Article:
In my last post, I gave a quick overview of Hive. In this post, I aim to show off some of my favorite commands that I use in my day-to-day work.
Show Create Table
If you ever stumble across a table in your Hive environment and wonder things such as: What data types are these columns? Is this a managed or external table? Where is the table pointed to? What file format is this data stored as? And so on, then the show create table command is going to be your new best friend.
The syntax is very simple. After typing a 'use db_name', just simply run:
SHOW CREATE TABLE table_name;
MSCK Repair Table
Hive partitions are not something that I've covered yet (maybe in a future post), but this command is pretty essential if your table is partitioned. In Hive, partitions are simply sub-directories under your root table directory. If you add partitions to your table by simply issuing a move command (hdfs dfs -mv), then you need to run this command to refresh the metadata about your partition.
MSCK REPAIR TABLE table_name;
This is opposed to adding partitions by actually using an insert command or a 'load data inpath' command. If you use those, Hive will already be aware of the new partitions and this command won't be needed. However, if you're just writing new data to your table directory, you need to run this command to refresh the hive partitions.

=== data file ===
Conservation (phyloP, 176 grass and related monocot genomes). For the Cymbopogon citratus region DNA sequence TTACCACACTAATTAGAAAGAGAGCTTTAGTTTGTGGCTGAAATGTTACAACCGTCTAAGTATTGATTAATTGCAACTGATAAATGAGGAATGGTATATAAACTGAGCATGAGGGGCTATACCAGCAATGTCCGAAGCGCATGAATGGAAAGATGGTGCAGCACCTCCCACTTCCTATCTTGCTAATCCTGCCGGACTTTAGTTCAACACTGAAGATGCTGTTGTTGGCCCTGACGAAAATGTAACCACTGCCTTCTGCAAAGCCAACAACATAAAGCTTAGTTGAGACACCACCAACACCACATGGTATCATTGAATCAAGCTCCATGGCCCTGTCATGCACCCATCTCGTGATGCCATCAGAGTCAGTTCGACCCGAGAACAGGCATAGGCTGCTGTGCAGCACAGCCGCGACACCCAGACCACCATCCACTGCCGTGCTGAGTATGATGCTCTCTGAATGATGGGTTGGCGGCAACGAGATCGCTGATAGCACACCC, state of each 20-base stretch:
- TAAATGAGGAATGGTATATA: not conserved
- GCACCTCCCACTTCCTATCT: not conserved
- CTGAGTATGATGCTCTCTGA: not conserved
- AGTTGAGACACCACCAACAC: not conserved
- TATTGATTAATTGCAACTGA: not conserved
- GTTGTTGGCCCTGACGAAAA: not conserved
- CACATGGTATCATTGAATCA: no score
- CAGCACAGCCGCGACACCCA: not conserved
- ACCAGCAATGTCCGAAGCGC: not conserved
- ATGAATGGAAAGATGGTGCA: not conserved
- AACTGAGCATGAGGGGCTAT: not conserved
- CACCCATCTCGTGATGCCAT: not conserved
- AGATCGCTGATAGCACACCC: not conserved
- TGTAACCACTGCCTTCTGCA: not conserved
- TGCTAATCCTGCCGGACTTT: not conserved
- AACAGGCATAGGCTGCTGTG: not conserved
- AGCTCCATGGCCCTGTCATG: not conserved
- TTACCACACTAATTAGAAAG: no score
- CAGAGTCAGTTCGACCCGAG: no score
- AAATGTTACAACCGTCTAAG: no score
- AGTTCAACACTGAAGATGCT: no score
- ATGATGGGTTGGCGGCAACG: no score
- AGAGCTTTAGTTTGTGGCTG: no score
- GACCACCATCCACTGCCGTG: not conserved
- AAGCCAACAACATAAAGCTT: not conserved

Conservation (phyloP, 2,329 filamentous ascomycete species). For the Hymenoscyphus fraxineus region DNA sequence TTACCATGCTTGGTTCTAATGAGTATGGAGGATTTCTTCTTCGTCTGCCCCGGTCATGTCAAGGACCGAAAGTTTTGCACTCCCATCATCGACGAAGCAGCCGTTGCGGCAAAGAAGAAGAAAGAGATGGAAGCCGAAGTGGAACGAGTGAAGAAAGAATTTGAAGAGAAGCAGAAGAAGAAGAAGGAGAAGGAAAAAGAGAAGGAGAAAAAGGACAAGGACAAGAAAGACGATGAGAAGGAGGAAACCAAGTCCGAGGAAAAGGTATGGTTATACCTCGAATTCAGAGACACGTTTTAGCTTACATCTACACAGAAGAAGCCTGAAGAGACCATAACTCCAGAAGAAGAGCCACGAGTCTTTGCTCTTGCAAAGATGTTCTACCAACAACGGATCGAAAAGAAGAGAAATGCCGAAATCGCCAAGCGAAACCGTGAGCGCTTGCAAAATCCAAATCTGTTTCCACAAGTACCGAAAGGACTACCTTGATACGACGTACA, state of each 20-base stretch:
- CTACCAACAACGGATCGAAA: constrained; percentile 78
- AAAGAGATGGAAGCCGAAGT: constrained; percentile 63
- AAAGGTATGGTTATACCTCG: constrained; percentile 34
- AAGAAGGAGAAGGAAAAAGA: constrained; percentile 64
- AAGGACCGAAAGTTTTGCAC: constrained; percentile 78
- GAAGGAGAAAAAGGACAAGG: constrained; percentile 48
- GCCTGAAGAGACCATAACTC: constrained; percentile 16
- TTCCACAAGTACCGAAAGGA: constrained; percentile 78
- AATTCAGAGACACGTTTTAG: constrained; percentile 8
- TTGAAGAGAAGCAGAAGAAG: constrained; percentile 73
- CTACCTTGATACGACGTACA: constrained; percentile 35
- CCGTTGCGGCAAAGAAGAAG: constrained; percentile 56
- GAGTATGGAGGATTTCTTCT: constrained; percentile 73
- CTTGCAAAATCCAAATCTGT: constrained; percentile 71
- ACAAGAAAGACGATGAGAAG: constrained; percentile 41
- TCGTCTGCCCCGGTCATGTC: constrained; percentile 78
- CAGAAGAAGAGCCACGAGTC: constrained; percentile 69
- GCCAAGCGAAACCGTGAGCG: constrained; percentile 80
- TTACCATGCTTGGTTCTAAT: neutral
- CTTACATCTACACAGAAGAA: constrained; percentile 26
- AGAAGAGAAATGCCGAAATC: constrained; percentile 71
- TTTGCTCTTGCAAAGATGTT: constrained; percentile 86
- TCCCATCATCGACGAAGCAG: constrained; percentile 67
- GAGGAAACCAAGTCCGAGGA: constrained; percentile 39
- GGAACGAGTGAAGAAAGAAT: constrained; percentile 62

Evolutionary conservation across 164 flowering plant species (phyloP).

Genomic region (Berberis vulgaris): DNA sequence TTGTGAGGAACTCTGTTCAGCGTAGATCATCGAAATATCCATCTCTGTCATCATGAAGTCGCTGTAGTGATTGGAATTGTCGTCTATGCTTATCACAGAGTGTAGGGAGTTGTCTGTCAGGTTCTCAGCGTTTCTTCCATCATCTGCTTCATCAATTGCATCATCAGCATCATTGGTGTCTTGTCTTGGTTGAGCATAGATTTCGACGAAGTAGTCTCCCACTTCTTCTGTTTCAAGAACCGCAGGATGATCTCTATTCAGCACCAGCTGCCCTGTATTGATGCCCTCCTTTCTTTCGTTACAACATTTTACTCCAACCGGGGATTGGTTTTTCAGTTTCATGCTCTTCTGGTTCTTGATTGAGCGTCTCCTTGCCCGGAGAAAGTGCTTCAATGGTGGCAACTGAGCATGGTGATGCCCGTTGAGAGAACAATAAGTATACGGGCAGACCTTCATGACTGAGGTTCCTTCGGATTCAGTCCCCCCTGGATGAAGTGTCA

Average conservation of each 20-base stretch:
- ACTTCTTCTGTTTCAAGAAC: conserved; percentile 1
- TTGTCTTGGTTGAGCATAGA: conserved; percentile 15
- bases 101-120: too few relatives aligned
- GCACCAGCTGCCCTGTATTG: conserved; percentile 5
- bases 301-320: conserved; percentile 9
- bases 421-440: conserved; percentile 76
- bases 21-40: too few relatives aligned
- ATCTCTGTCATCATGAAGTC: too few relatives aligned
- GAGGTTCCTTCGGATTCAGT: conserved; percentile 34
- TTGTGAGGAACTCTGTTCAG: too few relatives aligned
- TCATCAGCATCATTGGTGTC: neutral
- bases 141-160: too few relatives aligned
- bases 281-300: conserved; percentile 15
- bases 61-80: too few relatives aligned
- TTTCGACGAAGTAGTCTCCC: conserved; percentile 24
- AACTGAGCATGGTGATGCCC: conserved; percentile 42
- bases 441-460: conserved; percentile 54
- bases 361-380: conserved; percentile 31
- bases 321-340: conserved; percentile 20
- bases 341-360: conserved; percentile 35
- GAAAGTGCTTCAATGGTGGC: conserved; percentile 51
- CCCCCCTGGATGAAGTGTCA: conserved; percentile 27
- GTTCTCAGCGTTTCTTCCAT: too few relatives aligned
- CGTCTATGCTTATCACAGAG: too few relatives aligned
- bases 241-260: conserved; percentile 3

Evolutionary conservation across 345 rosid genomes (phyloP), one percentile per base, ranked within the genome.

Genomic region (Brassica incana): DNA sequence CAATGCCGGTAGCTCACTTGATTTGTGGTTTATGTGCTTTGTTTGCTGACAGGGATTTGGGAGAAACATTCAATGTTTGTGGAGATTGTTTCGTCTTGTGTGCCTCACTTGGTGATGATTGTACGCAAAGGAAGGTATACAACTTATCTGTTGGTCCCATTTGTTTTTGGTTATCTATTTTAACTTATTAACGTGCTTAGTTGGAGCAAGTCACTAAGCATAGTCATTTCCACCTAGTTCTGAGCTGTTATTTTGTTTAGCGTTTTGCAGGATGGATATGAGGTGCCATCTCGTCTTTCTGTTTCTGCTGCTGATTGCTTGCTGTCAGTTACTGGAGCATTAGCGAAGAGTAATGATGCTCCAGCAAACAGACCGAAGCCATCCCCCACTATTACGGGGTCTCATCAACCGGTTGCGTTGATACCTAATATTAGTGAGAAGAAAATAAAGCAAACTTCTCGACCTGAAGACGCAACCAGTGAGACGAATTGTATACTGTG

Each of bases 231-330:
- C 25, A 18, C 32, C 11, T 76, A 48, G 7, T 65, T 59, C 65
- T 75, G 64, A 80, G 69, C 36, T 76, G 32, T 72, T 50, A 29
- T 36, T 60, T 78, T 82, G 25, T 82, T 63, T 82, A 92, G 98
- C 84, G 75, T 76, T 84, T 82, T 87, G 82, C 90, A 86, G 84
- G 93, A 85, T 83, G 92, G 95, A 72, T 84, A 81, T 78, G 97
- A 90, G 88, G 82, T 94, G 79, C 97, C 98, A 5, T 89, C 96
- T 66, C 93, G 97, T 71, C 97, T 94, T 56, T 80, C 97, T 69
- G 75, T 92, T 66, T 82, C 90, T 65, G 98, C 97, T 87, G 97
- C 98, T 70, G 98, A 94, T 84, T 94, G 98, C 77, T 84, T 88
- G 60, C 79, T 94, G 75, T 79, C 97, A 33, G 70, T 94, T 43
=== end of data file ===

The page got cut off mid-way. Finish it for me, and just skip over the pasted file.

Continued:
A word of warning: If your table is very large and has hundreds of thousands of partitions, be cautious when using this command. I've seen this run on an extremely large table and just bring down the Hive metastore entirely.
Setting Resource Queues
If your Hadoop setup has resource pools configured, it's a really good idea to specify your resource pool before running a Hive query. Not doing this can result in your query taking up the whole cluster resource-wise, leaving little memory and containers for other users. An example of this command is:
Again, you would need this set up in your cluster already, but running this command and setting a resource queue (ie: LowQueue) will ensure you aren't eating up the whole cluster and leaving other developers starved for resources.
Say your need to copy a table to a new database, or just create a copy to try out some things. You can just run the following command to quickly and easily copy that table:
CREATE TABLE new_db.table1_copy AS SELECT * FROM old_db.table1;
I use these commands on a daily basis in my work and I hope that you can find them as useful as I do. Please feel free to leave any comments or questions below. Thanks for reading!